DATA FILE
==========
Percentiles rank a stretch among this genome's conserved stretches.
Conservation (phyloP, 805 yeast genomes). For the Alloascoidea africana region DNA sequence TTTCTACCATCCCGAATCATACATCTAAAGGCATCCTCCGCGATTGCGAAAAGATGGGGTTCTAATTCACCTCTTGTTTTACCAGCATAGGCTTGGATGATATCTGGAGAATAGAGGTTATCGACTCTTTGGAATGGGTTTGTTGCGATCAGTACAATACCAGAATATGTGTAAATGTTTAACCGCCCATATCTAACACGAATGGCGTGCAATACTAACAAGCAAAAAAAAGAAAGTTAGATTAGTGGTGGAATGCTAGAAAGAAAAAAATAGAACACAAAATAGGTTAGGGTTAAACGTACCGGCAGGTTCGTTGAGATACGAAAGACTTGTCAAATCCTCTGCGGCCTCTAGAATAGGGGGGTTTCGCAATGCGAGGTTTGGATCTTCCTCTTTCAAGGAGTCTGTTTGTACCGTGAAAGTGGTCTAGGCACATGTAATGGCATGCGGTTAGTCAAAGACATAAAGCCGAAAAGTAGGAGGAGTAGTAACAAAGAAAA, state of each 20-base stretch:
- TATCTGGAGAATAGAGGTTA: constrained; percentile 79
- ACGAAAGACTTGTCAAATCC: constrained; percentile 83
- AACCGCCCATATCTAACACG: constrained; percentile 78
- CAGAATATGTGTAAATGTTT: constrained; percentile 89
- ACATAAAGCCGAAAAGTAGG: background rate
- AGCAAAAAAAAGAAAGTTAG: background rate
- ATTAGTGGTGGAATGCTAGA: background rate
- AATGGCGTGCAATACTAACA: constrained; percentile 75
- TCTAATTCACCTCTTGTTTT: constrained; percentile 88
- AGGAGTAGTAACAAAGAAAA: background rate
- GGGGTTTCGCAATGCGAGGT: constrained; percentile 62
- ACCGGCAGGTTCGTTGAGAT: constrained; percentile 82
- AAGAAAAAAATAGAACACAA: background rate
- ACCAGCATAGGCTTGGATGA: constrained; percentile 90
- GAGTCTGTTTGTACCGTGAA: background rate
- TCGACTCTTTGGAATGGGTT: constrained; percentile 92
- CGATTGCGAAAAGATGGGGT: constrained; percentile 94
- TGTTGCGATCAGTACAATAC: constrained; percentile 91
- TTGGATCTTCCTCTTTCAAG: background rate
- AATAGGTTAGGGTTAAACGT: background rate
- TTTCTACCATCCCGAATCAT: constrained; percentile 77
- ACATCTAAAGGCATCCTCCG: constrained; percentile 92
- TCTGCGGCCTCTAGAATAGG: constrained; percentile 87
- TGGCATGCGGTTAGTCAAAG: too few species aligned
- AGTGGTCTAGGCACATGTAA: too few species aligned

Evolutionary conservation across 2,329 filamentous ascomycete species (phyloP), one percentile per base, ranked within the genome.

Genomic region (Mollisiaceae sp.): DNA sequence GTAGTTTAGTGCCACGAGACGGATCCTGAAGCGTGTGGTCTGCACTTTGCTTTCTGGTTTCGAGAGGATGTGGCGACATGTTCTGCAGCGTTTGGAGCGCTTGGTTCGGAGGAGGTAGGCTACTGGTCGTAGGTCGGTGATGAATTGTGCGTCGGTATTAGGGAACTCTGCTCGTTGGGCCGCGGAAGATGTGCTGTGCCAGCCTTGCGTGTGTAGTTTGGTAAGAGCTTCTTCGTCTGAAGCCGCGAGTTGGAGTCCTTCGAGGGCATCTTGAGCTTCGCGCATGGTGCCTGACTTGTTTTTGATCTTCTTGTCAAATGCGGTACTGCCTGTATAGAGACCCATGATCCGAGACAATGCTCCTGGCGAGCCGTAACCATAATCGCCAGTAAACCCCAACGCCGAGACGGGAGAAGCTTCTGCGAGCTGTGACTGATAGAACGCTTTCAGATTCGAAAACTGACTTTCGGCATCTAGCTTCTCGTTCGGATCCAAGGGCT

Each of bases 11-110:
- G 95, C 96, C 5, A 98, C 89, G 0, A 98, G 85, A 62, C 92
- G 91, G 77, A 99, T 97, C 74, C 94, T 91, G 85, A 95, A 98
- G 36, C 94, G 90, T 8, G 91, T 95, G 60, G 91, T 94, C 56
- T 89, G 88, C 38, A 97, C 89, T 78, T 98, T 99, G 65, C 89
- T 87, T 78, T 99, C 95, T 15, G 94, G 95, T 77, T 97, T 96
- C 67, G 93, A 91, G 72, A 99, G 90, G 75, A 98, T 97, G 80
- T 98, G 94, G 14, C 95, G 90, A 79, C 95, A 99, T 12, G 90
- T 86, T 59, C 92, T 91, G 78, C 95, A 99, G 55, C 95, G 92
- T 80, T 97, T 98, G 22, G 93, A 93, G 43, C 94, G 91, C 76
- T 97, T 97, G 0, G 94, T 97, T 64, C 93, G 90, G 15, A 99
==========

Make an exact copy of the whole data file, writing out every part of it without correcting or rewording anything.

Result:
Percentiles rank a stretch among this genome's conserved stretches.
Conservation (phyloP, 805 yeast genomes). For the Alloascoidea africana region DNA sequence TTTCTACCATCCCGAATCATACATCTAAAGGCATCCTCCGCGATTGCGAAAAGATGGGGTTCTAATTCACCTCTTGTTTTACCAGCATAGGCTTGGATGATATCTGGAGAATAGAGGTTATCGACTCTTTGGAATGGGTTTGTTGCGATCAGTACAATACCAGAATATGTGTAAATGTTTAACCGCCCATATCTAACACGAATGGCGTGCAATACTAACAAGCAAAAAAAAGAAAGTTAGATTAGTGGTGGAATGCTAGAAAGAAAAAAATAGAACACAAAATAGGTTAGGGTTAAACGTACCGGCAGGTTCGTTGAGATACGAAAGACTTGTCAAATCCTCTGCGGCCTCTAGAATAGGGGGGTTTCGCAATGCGAGGTTTGGATCTTCCTCTTTCAAGGAGTCTGTTTGTACCGTGAAAGTGGTCTAGGCACATGTAATGGCATGCGGTTAGTCAAAGACATAAAGCCGAAAAGTAGGAGGAGTAGTAACAAAGAAAA, state of each 20-base stretch:
- TATCTGGAGAATAGAGGTTA: constrained; percentile 79
- ACGAAAGACTTGTCAAATCC: constrained; percentile 83
- AACCGCCCATATCTAACACG: constrained; percentile 78
- CAGAATATGTGTAAATGTTT: constrained; percentile 89
- ACATAAAGCCGAAAAGTAGG: background rate
- AGCAAAAAAAAGAAAGTTAG: background rate
- ATTAGTGGTGGAATGCTAGA: background rate
- AATGGCGTGCAATACTAACA: constrained; percentile 75
- TCTAATTCACCTCTTGTTTT: constrained; percentile 88
- AGGAGTAGTAACAAAGAAAA: background rate
- GGGGTTTCGCAATGCGAGGT: constrained; percentile 62
- ACCGGCAGGTTCGTTGAGAT: constrained; percentile 82
- AAGAAAAAAATAGAACACAA: background rate
- ACCAGCATAGGCTTGGATGA: constrained; percentile 90
- GAGTCTGTTTGTACCGTGAA: background rate
- TCGACTCTTTGGAATGGGTT: constrained; percentile 92
- CGATTGCGAAAAGATGGGGT: constrained; percentile 94
- TGTTGCGATCAGTACAATAC: constrained; percentile 91
- TTGGATCTTCCTCTTTCAAG: background rate
- AATAGGTTAGGGTTAAACGT: background rate
- TTTCTACCATCCCGAATCAT: constrained; percentile 77
- ACATCTAAAGGCATCCTCCG: constrained; percentile 92
- TCTGCGGCCTCTAGAATAGG: constrained; percentile 87
- TGGCATGCGGTTAGTCAAAG: too few species aligned
- AGTGGTCTAGGCACATGTAA: too few species aligned

Evolutionary conservation across 2,329 filamentous ascomycete species (phyloP), one percentile per base, ranked within the genome.

Genomic region (Mollisiaceae sp.): DNA sequence GTAGTTTAGTGCCACGAGACGGATCCTGAAGCGTGTGGTCTGCACTTTGCTTTCTGGTTTCGAGAGGATGTGGCGACATGTTCTGCAGCGTTTGGAGCGCTTGGTTCGGAGGAGGTAGGCTACTGGTCGTAGGTCGGTGATGAATTGTGCGTCGGTATTAGGGAACTCTGCTCGTTGGGCCGCGGAAGATGTGCTGTGCCAGCCTTGCGTGTGTAGTTTGGTAAGAGCTTCTTCGTCTGAAGCCGCGAGTTGGAGTCCTTCGAGGGCATCTTGAGCTTCGCGCATGGTGCCTGACTTGTTTTTGATCTTCTTGTCAAATGCGGTACTGCCTGTATAGAGACCCATGATCCGAGACAATGCTCCTGGCGAGCCGTAACCATAATCGCCAGTAAACCCCAACGCCGAGACGGGAGAAGCTTCTGCGAGCTGTGACTGATAGAACGCTTTCAGATTCGAAAACTGACTTTCGGCATCTAGCTTCTCGTTCGGATCCAAGGGCT

Each of bases 11-110:
- G 95, C 96, C 5, A 98, C 89, G 0, A 98, G 85, A 62, C 92
- G 91, G 77, A 99, T 97, C 74, C 94, T 91, G 85, A 95, A 98
- G 36, C 94, G 90, T 8, G 91, T 95, G 60, G 91, T 94, C 56
- T 89, G 88, C 38, A 97, C 89, T 78, T 98, T 99, G 65, C 89
- T 87, T 78, T 99, C 95, T 15, G 94, G 95, T 77, T 97, T 96
- C 67, G 93, A 91, G 72, A 99, G 90, G 75, A 98, T 97, G 80
- T 98, G 94, G 14, C 95, G 90, A 79, C 95, A 99, T 12, G 90
- T 86, T 59, C 92, T 91, G 78, C 95, A 99, G 55, C 95, G 92
- T 80, T 97, T 98, G 22, G 93, A 93, G 43, C 94, G 91, C 76
- T 97, T 97, G 0, G 94, T 97, T 64, C 93, G 90, G 15, A 99